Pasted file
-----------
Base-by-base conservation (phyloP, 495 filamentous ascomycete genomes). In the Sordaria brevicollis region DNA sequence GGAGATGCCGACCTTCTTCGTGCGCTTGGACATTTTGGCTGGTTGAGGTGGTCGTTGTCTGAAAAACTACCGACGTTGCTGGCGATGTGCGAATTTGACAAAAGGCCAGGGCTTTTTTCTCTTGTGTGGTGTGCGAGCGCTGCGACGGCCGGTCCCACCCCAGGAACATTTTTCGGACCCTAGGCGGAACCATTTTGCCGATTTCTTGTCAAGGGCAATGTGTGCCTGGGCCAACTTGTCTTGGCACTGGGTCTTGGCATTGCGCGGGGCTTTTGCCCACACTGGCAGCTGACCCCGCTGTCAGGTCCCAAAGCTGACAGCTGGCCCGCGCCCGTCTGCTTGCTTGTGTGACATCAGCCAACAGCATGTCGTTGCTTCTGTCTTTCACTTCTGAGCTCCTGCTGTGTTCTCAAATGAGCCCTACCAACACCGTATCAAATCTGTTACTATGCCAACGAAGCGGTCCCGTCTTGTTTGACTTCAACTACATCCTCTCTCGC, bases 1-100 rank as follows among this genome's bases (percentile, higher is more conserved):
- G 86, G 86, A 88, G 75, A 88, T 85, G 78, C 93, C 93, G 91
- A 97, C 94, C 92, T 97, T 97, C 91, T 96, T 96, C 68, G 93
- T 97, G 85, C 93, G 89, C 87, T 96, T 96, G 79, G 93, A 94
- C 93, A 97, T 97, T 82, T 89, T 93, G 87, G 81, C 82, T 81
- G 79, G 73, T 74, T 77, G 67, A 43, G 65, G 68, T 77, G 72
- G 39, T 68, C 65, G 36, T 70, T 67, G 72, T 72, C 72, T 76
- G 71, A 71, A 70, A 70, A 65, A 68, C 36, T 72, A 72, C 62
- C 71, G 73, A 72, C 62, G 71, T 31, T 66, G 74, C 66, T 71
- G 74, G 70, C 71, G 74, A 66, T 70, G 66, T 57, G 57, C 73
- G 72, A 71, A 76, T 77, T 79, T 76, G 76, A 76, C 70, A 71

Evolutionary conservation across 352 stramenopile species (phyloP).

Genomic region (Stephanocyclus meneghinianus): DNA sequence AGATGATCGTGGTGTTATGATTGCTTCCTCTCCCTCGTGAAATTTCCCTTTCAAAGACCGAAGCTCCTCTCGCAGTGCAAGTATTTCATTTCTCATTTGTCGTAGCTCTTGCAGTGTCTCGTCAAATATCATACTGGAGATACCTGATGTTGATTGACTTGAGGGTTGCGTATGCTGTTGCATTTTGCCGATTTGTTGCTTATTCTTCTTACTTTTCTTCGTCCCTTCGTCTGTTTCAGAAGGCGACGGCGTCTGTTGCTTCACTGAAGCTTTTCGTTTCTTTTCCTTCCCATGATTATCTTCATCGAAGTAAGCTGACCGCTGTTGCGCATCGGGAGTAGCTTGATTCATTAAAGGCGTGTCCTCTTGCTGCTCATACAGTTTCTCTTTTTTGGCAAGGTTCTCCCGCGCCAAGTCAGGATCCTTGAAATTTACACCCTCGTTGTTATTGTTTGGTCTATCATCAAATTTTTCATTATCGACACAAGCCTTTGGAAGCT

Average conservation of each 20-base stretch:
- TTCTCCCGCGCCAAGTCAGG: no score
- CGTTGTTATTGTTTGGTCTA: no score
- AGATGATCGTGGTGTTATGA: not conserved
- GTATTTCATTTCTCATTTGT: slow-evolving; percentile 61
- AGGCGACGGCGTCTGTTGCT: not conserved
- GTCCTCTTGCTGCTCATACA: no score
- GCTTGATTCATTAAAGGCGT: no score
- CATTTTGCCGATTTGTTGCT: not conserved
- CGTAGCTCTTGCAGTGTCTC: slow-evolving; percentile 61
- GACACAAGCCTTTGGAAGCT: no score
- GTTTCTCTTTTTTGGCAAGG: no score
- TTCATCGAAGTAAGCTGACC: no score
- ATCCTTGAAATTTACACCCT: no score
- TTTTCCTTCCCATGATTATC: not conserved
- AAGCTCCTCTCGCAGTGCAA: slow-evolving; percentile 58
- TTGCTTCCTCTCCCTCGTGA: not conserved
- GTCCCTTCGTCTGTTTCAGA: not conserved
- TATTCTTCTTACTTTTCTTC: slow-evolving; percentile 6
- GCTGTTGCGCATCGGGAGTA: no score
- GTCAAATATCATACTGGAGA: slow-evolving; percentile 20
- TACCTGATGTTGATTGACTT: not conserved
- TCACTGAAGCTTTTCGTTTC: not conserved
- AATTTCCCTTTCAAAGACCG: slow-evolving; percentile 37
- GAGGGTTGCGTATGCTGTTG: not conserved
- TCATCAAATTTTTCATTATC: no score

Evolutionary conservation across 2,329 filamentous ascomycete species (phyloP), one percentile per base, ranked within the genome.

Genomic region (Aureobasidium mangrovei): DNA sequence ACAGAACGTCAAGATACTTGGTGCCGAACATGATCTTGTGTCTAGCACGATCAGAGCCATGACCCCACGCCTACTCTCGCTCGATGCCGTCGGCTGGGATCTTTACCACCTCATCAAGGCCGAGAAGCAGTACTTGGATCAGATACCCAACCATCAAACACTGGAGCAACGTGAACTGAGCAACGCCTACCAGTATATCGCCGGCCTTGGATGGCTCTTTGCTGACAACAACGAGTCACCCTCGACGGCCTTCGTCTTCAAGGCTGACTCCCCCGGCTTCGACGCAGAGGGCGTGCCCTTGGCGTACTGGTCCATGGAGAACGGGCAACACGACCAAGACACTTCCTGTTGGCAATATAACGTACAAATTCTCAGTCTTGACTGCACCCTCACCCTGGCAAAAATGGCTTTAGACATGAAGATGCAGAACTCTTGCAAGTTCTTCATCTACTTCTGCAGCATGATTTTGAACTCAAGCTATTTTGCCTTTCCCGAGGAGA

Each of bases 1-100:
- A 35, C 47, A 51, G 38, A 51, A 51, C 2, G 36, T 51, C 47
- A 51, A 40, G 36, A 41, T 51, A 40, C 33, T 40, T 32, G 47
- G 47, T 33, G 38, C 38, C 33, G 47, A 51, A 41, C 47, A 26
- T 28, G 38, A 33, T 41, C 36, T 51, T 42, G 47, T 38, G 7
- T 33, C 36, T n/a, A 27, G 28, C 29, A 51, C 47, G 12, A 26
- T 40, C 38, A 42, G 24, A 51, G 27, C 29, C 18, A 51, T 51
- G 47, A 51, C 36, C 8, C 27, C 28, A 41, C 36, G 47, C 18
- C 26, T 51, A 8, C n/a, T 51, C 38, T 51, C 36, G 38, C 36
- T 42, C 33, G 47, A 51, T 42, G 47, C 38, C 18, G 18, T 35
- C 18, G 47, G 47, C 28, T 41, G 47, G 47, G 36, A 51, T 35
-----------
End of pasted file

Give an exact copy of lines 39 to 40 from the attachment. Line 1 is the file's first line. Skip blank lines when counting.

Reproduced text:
- TCATCAAATTTTTCATTATC: no score

Evolutionary conservation across 2,329 filamentous ascomycete species (phyloP), one percentile per base, ranked within the genome.